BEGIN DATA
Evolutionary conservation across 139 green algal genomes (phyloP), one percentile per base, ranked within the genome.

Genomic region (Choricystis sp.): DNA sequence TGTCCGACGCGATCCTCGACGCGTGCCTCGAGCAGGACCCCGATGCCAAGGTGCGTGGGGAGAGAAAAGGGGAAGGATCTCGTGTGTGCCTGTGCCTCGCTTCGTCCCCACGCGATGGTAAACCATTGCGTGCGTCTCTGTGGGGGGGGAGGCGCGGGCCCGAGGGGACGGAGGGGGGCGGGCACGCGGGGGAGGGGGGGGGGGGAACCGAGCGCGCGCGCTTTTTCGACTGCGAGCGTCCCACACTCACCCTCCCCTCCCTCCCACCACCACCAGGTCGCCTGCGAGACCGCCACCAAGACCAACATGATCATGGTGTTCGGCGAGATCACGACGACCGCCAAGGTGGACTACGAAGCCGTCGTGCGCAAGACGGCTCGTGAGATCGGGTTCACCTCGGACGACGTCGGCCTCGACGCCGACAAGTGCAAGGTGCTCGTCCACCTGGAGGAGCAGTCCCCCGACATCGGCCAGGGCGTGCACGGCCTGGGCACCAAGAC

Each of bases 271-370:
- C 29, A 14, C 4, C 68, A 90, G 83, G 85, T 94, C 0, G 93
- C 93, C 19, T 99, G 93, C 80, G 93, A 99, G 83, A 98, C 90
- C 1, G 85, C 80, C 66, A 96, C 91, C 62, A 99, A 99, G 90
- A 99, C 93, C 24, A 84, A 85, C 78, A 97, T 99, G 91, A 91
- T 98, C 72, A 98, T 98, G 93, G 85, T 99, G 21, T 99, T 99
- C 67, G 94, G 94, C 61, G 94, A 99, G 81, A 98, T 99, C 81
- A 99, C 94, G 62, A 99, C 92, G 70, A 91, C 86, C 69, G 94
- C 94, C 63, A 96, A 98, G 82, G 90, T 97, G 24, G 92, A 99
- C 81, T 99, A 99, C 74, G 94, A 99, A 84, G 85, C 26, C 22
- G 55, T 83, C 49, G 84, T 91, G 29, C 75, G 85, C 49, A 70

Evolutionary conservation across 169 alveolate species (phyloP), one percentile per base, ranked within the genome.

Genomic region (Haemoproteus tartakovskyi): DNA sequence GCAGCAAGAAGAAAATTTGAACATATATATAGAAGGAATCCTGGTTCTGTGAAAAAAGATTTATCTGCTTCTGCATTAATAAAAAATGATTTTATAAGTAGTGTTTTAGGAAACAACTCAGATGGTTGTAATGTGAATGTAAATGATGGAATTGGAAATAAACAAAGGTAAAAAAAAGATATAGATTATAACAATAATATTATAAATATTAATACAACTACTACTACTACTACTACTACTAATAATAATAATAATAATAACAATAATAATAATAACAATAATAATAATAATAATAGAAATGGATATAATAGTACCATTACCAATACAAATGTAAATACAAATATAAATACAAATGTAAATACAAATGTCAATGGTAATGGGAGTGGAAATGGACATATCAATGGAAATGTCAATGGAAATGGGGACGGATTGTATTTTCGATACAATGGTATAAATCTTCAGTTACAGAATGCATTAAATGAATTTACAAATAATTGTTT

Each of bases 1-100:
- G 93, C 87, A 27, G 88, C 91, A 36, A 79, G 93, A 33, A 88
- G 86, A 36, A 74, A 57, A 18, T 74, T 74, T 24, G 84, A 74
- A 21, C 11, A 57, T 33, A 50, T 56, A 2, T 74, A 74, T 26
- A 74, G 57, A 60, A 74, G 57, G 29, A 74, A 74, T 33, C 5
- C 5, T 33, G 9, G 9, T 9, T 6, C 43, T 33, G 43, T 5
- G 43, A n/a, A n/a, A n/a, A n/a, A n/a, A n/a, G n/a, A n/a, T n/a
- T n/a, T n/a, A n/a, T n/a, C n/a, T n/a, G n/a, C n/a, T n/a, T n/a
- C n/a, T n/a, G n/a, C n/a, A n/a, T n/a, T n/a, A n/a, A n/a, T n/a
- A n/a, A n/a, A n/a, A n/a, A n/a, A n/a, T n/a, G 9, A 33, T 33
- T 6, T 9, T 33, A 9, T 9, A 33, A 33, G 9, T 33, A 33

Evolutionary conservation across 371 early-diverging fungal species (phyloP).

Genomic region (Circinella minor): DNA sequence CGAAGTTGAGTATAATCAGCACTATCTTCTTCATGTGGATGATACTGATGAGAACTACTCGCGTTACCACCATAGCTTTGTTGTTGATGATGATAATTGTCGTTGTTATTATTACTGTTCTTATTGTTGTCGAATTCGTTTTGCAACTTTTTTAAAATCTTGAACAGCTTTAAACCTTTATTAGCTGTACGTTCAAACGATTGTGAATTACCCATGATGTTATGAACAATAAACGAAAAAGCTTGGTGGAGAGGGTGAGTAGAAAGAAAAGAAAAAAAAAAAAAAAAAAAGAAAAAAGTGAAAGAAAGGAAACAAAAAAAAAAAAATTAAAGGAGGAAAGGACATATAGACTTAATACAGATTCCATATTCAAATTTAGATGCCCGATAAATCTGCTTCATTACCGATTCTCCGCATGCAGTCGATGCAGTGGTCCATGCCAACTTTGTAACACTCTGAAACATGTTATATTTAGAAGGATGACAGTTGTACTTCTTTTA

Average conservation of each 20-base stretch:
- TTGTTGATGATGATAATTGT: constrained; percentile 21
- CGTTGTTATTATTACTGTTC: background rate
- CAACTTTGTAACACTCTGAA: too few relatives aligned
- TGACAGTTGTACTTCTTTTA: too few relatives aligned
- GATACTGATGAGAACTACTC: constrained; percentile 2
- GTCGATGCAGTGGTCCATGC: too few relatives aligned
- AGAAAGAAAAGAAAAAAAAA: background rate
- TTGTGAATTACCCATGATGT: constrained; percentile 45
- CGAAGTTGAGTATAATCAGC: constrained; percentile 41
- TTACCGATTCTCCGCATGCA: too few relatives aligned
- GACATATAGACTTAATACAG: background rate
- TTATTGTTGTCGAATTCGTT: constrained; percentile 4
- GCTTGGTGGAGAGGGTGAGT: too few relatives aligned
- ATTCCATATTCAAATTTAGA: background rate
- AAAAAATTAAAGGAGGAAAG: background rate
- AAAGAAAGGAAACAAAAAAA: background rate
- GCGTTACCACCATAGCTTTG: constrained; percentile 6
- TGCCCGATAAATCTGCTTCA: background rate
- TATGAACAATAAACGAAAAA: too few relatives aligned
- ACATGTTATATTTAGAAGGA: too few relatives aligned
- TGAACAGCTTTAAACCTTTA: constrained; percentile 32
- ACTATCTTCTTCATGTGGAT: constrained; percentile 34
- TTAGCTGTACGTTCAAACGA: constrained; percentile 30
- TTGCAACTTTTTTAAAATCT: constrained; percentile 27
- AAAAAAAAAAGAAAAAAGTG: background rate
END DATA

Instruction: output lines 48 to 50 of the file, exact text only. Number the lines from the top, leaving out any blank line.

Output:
- TATGAACAATAAACGAAAAA: too few relatives aligned
- ACATGTTATATTTAGAAGGA: too few relatives aligned
- TGAACAGCTTTAAACCTTTA: constrained; percentile 32